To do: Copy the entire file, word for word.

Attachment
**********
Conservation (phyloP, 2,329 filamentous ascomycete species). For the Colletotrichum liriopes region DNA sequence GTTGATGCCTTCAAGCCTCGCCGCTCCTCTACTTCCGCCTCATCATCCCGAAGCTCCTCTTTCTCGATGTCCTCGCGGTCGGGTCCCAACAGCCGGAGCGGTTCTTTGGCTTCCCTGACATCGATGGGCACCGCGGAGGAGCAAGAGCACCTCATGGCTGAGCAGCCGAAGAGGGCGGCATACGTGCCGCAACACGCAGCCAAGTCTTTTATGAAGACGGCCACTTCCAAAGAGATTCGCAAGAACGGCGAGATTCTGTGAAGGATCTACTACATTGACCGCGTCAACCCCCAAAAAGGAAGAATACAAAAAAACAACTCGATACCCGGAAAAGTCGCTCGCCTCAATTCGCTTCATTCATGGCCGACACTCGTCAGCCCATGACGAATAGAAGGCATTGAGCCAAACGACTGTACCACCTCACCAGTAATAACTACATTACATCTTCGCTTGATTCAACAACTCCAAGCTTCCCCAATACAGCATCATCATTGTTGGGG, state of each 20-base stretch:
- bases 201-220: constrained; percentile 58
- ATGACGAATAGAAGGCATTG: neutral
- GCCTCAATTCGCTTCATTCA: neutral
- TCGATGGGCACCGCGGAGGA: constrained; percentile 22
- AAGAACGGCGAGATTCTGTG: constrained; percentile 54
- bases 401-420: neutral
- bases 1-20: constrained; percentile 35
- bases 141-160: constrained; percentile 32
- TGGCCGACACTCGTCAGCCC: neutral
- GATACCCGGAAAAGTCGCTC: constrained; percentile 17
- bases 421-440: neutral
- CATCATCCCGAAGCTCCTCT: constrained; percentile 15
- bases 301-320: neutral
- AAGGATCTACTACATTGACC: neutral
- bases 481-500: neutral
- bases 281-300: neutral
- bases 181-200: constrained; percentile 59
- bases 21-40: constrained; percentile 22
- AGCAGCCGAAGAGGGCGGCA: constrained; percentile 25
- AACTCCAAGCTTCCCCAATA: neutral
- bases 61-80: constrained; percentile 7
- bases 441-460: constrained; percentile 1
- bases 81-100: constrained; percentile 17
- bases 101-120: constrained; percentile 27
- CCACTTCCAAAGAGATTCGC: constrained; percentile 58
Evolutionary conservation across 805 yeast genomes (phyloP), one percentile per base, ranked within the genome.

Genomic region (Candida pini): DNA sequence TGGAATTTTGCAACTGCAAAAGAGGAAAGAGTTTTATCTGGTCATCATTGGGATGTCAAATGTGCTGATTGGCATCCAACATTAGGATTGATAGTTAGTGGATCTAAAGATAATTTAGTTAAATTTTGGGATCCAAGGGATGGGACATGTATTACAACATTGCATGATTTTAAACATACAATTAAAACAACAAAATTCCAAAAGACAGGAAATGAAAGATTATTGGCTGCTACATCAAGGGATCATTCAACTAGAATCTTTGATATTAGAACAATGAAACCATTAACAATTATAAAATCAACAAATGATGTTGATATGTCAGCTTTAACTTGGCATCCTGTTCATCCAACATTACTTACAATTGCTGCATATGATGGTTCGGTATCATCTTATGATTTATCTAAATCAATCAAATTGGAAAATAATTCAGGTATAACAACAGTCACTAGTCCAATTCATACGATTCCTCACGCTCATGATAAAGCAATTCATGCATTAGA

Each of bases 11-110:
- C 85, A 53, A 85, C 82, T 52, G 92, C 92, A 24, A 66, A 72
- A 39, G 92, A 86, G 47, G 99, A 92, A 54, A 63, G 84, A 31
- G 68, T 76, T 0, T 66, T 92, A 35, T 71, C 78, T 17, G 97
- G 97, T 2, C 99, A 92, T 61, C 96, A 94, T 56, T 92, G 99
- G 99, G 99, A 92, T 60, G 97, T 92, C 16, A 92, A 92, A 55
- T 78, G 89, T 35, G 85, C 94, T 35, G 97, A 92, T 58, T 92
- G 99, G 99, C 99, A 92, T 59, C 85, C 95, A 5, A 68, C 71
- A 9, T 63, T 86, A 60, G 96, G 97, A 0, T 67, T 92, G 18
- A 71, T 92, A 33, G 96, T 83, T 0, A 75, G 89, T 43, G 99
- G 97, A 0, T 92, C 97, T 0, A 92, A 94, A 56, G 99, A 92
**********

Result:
Conservation (phyloP, 2,329 filamentous ascomycete species). For the Colletotrichum liriopes region DNA sequence GTTGATGCCTTCAAGCCTCGCCGCTCCTCTACTTCCGCCTCATCATCCCGAAGCTCCTCTTTCTCGATGTCCTCGCGGTCGGGTCCCAACAGCCGGAGCGGTTCTTTGGCTTCCCTGACATCGATGGGCACCGCGGAGGAGCAAGAGCACCTCATGGCTGAGCAGCCGAAGAGGGCGGCATACGTGCCGCAACACGCAGCCAAGTCTTTTATGAAGACGGCCACTTCCAAAGAGATTCGCAAGAACGGCGAGATTCTGTGAAGGATCTACTACATTGACCGCGTCAACCCCCAAAAAGGAAGAATACAAAAAAACAACTCGATACCCGGAAAAGTCGCTCGCCTCAATTCGCTTCATTCATGGCCGACACTCGTCAGCCCATGACGAATAGAAGGCATTGAGCCAAACGACTGTACCACCTCACCAGTAATAACTACATTACATCTTCGCTTGATTCAACAACTCCAAGCTTCCCCAATACAGCATCATCATTGTTGGGG, state of each 20-base stretch:
- bases 201-220: constrained; percentile 58
- ATGACGAATAGAAGGCATTG: neutral
- GCCTCAATTCGCTTCATTCA: neutral
- TCGATGGGCACCGCGGAGGA: constrained; percentile 22
- AAGAACGGCGAGATTCTGTG: constrained; percentile 54
- bases 401-420: neutral
- bases 1-20: constrained; percentile 35
- bases 141-160: constrained; percentile 32
- TGGCCGACACTCGTCAGCCC: neutral
- GATACCCGGAAAAGTCGCTC: constrained; percentile 17
- bases 421-440: neutral
- CATCATCCCGAAGCTCCTCT: constrained; percentile 15
- bases 301-320: neutral
- AAGGATCTACTACATTGACC: neutral
- bases 481-500: neutral
- bases 281-300: neutral
- bases 181-200: constrained; percentile 59
- bases 21-40: constrained; percentile 22
- AGCAGCCGAAGAGGGCGGCA: constrained; percentile 25
- AACTCCAAGCTTCCCCAATA: neutral
- bases 61-80: constrained; percentile 7
- bases 441-460: constrained; percentile 1
- bases 81-100: constrained; percentile 17
- bases 101-120: constrained; percentile 27
- CCACTTCCAAAGAGATTCGC: constrained; percentile 58
Evolutionary conservation across 805 yeast genomes (phyloP), one percentile per base, ranked within the genome.

Genomic region (Candida pini): DNA sequence TGGAATTTTGCAACTGCAAAAGAGGAAAGAGTTTTATCTGGTCATCATTGGGATGTCAAATGTGCTGATTGGCATCCAACATTAGGATTGATAGTTAGTGGATCTAAAGATAATTTAGTTAAATTTTGGGATCCAAGGGATGGGACATGTATTACAACATTGCATGATTTTAAACATACAATTAAAACAACAAAATTCCAAAAGACAGGAAATGAAAGATTATTGGCTGCTACATCAAGGGATCATTCAACTAGAATCTTTGATATTAGAACAATGAAACCATTAACAATTATAAAATCAACAAATGATGTTGATATGTCAGCTTTAACTTGGCATCCTGTTCATCCAACATTACTTACAATTGCTGCATATGATGGTTCGGTATCATCTTATGATTTATCTAAATCAATCAAATTGGAAAATAATTCAGGTATAACAACAGTCACTAGTCCAATTCATACGATTCCTCACGCTCATGATAAAGCAATTCATGCATTAGA

Each of bases 11-110:
- C 85, A 53, A 85, C 82, T 52, G 92, C 92, A 24, A 66, A 72
- A 39, G 92, A 86, G 47, G 99, A 92, A 54, A 63, G 84, A 31
- G 68, T 76, T 0, T 66, T 92, A 35, T 71, C 78, T 17, G 97
- G 97, T 2, C 99, A 92, T 61, C 96, A 94, T 56, T 92, G 99
- G 99, G 99, A 92, T 60, G 97, T 92, C 16, A 92, A 92, A 55
- T 78, G 89, T 35, G 85, C 94, T 35, G 97, A 92, T 58, T 92
- G 99, G 99, C 99, A 92, T 59, C 85, C 95, A 5, A 68, C 71
- A 9, T 63, T 86, A 60, G 96, G 97, A 0, T 67, T 92, G 18
- A 71, T 92, A 33, G 96, T 83, T 0, A 75, G 89, T 43, G 99
- G 97, A 0, T 92, C 97, T 0, A 92, A 94, A 56, G 99, A 92